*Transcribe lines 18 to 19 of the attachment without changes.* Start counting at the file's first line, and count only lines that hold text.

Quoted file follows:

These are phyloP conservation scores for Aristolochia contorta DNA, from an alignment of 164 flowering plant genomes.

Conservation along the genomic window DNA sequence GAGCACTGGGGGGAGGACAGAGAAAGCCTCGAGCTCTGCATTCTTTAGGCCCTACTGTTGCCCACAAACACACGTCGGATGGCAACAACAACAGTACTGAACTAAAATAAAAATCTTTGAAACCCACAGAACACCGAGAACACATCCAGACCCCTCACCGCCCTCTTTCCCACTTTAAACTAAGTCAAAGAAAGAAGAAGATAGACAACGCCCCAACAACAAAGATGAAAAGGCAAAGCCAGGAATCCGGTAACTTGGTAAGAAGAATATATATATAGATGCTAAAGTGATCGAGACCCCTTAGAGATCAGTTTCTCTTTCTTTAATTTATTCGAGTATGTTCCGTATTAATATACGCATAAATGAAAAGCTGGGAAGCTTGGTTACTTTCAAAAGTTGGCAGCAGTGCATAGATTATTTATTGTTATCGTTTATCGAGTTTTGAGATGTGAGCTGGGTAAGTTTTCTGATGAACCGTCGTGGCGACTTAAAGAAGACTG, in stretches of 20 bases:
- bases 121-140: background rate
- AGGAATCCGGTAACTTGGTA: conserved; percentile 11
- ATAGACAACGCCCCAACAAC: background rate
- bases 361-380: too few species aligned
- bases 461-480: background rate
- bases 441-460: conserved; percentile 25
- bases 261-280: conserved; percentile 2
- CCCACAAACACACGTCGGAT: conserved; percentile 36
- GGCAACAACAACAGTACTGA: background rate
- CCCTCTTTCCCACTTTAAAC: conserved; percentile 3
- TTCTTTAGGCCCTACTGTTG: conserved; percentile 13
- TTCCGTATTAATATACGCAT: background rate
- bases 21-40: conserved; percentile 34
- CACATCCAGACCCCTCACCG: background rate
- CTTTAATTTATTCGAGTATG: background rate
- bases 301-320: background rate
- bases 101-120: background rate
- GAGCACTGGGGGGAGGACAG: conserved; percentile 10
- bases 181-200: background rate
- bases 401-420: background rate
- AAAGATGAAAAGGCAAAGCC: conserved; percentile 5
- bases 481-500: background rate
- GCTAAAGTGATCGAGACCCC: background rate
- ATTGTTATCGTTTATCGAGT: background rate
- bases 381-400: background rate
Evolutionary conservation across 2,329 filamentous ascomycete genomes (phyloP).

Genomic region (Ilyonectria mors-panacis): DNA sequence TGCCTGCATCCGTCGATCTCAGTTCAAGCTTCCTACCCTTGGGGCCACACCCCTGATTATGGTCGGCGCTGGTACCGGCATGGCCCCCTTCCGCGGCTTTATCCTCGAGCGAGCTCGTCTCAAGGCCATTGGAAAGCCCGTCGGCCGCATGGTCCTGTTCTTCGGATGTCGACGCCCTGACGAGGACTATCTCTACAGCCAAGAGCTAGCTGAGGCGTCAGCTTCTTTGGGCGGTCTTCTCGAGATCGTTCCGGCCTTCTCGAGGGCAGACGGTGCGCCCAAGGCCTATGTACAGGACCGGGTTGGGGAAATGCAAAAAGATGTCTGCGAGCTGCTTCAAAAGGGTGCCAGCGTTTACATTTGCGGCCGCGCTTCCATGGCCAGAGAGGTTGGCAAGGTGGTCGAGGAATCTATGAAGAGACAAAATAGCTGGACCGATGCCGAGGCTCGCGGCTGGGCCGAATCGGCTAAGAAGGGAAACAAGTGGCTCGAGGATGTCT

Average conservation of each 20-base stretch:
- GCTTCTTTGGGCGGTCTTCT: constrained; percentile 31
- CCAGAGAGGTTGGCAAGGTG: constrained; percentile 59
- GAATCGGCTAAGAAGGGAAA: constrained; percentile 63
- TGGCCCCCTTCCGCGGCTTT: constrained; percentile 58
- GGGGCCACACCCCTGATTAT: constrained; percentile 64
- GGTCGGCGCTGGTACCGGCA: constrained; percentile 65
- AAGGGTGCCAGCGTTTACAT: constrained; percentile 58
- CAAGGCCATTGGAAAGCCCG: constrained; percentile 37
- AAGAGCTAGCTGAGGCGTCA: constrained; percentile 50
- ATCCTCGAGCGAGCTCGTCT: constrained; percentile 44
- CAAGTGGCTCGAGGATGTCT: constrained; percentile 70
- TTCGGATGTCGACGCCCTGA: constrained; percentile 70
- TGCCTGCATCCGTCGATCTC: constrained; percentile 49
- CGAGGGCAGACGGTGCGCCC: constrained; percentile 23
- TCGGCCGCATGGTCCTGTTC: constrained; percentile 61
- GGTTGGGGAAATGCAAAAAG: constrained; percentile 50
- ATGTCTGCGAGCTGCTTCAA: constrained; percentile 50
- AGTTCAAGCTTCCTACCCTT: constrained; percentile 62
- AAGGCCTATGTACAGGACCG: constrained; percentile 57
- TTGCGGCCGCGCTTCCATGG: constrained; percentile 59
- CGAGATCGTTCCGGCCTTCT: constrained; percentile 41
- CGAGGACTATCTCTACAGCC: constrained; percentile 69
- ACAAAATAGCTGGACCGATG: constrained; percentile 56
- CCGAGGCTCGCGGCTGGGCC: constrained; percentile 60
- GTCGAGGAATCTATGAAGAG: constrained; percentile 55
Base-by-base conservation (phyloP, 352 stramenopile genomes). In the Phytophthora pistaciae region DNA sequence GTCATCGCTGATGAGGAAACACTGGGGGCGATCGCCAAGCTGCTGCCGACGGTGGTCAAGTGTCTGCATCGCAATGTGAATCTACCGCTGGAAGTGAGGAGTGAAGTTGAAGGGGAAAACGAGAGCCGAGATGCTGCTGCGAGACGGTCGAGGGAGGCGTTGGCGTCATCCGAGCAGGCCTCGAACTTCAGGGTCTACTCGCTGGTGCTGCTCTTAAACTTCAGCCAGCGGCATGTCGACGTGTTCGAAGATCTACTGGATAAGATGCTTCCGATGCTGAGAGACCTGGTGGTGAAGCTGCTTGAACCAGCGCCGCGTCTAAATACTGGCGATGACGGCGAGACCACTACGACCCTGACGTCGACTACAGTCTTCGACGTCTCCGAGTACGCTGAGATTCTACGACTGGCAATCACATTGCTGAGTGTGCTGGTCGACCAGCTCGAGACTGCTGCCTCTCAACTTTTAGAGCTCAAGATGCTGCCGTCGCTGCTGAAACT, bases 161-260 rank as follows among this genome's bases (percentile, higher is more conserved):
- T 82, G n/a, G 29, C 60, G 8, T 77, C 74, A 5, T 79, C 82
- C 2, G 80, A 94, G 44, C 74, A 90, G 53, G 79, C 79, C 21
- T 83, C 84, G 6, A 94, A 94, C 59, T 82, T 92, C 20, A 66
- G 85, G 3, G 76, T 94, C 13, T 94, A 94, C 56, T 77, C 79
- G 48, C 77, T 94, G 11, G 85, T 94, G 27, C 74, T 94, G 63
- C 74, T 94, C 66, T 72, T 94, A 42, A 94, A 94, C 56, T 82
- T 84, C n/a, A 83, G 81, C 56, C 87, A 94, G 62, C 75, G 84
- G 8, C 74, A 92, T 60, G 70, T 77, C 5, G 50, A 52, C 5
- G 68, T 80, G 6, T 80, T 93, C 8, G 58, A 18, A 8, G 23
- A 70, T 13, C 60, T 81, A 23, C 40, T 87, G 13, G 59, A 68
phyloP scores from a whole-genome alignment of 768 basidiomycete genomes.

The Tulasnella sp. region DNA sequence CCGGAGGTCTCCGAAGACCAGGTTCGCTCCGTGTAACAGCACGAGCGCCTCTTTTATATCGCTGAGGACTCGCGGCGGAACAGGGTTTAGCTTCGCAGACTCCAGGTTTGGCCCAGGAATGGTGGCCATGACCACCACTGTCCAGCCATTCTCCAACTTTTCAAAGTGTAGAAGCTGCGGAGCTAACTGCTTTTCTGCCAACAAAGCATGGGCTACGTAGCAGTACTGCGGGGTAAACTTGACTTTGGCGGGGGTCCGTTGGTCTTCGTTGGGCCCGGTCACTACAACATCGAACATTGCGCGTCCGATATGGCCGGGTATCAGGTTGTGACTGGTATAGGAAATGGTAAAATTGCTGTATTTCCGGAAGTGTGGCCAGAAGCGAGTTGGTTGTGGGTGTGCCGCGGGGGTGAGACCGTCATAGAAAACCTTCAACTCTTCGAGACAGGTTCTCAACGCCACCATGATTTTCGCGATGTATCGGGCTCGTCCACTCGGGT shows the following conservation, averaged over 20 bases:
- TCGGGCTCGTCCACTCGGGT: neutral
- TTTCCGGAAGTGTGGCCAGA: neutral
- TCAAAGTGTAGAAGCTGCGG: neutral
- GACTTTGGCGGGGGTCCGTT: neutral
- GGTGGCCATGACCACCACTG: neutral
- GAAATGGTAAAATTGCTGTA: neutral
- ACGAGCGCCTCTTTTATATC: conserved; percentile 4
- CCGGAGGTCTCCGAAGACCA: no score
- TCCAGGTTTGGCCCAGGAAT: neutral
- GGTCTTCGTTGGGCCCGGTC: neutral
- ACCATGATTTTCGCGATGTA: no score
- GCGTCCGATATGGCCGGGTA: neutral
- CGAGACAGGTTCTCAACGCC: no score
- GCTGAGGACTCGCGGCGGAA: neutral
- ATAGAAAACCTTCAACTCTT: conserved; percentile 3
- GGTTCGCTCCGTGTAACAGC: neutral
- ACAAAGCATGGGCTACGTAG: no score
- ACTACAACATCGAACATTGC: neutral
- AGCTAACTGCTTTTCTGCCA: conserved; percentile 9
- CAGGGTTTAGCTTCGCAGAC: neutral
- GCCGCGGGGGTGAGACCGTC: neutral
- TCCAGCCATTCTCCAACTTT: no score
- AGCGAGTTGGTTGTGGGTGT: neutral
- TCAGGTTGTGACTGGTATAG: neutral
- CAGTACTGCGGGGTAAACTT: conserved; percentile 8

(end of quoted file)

- bases 301-320: background rate
- bases 101-120: background rate